string input, 
string pattern)
Regex re = new Regex(pattern);
avr groups = re.Match(input).Groups;
var values = new List<string>();
foreach (Group g in groups)
return values;

We can use IronPython to explore some uses of this method:

>>> pat = 'a b c d e'     # pattern includes no groups

>>> RegexFindGroups('a b c d',pat)  # non-matching input

List[str]([''])                     # no match

>>> RegexFindGroups('a b c d e',pat)  # matching input

List[str](['a b c d e'])            # matched input only

>>> pat = 'a (b) c (d) e' # pattern with literal groups

>>> RegexFindGroups('a b c d e',pat)  # matching input and groups

List[str](['a b c d e', 'b', 'd'])    # matched input and groups

>>> pat = 'a (http://.+\s*) c (\d+) e' # pattern abstract groups

>>> RegexFindGroups('a http://foo.com?x=y c 192534 e',pat)  # matching input

List[str](['a http://foo.com?x=y c 192534 e', 'http://foo.com?x=y', '192534'])

Matching a single key/value pair

Next I added a method to find the key=value pattern for arbitrary keys:

public static List<string> RegexFindKeyValue(string input)
var pattern = @"\s*(\w+)=([^\s]+)\s*";
var groups = RegexFindGroups(input, pattern);
var list = new List<string>();
if (groups[0] == input)
return list;

We'll use IronPython again to try it out:

>>> RegexFindKeyValue('abc') # no match


>>> RegexFindKeyValue('abc = def') # no match


>>> RegexFindKeyValue('abc=def') # match

List[str](['abc', 'def'])

>>> RegexFindKeyValue('  abc=def  ') # match

List[str](['abc', 'def'])

Finding arbitrary key/value collections in text

Finally, I added a method that takes a set of keys and tries to find associated values in an input text.

public static Dictionary<stringstring>
  RegexFindKeysAndValues(List<string> keys, string input)
string keystrings = String.Join("|", keys.ToArray());
string regex = String.Format(@"({0})=([^\s]+)", keystrings);
Regex reg = new Regex(regex);
var metadict = new Dictionary<stringstring>();
Match m = reg.Match(input);
while (m.Success)
var key_value = RegexFindKeyValue(m.Groups[0].ToString());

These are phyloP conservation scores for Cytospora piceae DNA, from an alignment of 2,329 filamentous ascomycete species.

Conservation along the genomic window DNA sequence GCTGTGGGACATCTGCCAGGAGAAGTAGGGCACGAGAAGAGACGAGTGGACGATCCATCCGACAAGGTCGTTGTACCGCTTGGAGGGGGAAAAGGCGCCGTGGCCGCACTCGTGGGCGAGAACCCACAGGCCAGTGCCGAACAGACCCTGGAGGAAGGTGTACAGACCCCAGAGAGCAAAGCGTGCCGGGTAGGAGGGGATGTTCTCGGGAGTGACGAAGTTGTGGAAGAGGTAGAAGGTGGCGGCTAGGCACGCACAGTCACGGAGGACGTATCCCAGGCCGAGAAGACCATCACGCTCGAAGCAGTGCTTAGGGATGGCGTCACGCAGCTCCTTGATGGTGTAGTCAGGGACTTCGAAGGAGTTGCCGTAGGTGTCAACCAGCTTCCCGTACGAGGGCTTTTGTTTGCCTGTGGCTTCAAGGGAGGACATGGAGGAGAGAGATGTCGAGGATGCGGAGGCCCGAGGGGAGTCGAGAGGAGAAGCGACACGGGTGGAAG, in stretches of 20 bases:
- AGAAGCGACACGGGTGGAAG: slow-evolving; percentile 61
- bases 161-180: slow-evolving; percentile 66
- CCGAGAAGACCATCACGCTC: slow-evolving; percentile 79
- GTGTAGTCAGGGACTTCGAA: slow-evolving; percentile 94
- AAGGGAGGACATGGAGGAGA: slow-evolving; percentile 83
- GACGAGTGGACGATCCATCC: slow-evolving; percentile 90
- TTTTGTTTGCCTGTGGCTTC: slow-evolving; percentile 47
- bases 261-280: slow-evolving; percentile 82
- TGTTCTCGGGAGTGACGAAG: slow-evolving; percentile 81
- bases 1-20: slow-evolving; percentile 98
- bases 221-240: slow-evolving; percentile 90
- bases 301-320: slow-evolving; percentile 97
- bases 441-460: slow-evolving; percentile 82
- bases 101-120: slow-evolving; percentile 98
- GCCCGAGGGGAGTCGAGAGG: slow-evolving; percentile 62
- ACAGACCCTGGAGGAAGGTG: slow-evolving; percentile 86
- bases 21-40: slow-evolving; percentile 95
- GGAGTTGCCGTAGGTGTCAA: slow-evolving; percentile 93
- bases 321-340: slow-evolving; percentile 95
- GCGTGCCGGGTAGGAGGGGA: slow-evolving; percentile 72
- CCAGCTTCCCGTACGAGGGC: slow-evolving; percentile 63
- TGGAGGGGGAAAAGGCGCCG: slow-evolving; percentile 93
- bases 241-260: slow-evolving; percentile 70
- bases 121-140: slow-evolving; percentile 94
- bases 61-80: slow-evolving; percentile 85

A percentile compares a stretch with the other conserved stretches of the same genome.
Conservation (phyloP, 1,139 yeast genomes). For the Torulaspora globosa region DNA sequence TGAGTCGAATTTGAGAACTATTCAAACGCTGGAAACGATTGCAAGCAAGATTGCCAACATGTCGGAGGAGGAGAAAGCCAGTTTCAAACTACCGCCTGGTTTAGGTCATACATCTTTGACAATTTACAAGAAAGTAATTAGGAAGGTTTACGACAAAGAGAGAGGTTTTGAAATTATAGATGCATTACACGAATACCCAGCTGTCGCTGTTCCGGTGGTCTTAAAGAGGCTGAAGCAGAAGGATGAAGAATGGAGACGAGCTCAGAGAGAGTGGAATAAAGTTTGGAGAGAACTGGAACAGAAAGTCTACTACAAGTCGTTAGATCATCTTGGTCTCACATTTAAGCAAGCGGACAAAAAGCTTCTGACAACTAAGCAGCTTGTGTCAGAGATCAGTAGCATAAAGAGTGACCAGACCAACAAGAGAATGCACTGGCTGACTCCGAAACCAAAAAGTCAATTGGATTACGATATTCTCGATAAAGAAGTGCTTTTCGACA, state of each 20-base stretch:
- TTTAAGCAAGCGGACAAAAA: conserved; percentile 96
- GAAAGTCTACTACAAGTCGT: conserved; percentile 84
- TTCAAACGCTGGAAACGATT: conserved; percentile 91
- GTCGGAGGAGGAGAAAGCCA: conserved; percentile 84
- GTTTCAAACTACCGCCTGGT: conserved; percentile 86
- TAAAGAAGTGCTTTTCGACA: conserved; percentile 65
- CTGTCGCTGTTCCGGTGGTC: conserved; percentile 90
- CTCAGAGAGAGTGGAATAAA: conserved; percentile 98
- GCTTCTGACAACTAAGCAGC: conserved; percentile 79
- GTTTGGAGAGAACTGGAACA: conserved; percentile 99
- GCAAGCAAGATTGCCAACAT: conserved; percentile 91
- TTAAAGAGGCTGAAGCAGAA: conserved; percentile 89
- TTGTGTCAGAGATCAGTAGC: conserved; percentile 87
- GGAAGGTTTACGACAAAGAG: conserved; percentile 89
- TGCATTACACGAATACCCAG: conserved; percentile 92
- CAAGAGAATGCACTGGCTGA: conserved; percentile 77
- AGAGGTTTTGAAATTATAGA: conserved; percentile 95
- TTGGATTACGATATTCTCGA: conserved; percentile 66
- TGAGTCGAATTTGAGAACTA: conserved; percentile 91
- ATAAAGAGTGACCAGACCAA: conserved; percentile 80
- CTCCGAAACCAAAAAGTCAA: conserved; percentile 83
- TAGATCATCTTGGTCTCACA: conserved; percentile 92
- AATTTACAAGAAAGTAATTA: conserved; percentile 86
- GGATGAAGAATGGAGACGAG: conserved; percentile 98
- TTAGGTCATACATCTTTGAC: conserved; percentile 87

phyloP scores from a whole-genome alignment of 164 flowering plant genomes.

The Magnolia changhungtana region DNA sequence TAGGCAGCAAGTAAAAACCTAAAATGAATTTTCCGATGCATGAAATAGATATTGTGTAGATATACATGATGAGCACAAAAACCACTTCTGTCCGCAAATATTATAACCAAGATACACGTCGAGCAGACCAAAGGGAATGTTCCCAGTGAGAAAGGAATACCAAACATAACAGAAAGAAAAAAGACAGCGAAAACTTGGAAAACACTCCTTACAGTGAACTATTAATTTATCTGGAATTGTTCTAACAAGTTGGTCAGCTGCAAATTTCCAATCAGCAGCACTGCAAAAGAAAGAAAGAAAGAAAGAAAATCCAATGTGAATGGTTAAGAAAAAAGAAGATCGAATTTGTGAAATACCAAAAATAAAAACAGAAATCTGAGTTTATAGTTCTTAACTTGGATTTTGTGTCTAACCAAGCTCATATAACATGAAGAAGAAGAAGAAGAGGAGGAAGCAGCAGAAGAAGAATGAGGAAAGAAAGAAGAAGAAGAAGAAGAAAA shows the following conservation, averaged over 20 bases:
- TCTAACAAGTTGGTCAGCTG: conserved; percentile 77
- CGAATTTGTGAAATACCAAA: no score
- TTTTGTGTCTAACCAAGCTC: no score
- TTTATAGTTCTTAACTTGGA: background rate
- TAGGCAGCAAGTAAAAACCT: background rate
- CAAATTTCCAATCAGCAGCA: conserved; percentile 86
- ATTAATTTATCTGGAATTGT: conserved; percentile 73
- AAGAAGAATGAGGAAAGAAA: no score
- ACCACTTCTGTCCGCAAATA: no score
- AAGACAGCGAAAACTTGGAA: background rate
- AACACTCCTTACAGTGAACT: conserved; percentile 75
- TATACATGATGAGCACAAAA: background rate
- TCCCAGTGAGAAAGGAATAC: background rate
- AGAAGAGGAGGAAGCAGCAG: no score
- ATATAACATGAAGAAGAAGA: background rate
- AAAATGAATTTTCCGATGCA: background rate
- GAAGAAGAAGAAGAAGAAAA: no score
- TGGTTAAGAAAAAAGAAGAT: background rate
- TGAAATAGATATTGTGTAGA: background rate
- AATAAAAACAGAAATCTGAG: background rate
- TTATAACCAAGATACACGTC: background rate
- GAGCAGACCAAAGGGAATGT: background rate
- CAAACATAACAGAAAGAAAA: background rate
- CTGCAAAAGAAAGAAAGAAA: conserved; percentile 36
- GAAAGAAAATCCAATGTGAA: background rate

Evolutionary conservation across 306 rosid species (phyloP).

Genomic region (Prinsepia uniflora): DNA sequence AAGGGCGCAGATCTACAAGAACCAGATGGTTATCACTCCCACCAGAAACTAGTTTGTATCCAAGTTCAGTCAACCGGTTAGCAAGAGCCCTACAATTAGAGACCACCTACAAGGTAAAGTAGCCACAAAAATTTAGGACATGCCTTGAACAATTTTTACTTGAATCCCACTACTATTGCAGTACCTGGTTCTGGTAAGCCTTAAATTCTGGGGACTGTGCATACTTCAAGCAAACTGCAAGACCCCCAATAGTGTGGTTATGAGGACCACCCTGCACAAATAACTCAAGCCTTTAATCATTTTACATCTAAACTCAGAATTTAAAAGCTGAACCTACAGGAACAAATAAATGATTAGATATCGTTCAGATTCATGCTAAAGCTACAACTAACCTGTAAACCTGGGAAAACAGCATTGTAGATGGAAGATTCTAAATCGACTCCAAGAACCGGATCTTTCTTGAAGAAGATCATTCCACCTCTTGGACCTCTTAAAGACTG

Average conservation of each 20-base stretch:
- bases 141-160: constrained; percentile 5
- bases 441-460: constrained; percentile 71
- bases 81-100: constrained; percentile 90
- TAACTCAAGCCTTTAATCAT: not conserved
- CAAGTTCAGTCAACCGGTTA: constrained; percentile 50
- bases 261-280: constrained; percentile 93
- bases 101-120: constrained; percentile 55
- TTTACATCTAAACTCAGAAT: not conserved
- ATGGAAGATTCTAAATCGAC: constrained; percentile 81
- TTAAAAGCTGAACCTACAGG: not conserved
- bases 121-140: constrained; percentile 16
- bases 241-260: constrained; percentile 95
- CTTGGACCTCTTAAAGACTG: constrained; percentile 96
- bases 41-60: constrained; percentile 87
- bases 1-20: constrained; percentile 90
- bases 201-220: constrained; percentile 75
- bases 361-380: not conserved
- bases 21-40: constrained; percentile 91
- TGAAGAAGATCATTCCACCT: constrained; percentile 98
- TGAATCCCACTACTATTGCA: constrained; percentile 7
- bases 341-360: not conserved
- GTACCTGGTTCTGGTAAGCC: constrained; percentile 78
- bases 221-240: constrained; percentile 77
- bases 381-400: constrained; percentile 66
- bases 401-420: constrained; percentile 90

metadict.Add(key_value[0], key_value[1]);
m = m.NextMatch();
return metadict;

Let's try it out.

>>> keys = System.Collections.Generic.List[str]()

>>> keys.Add('url')

>>> keys.Add('category')

>>> keys

List[str](['url', 'category'])

>>> RegexFindKeysAndValues(keys, \

... 'Four score and seven years ago, \

... our fathers brought forth ... \

... url=http://civilwar.com/north/lincoln.html \

... category=politics,speech')

Dictionary[str, str]( { 

  'url'      : 'http://civilwar.com/north/lincoln.html', 

  'category' : 'politics,speech' } )

Other uses for the regex group finder

The elmcity service uses these methods in lots of ways. For example, every place hub has a where= setting that defines the location. Here are some of the values:

huntington, wv
keene nh
menlo park, ca
myrtle beach,sc

The names of cities and towns might include spaces or might not. Sometimes there's only a comma between the city name and the state abbreviation, sometimes there's only a space, sometimes there's a space and a comma. That's OK. I try to follow Postel's Law -- "Be conservative in what you send; be liberal in what you accept" -- wherever possible. So I normalize these inputs like so:

var groups = GenUtils.RegexFindGroups(where, @"(.+)([\s+,])([^\s]+)");
if (groups.Count > 1)
city_or_town = groups[1];
state_abbrev = groups[3];

When accepting structured input, we have to enforce some rules. But every extra rule ratchets up the user's frustration another notch. Pick your battles.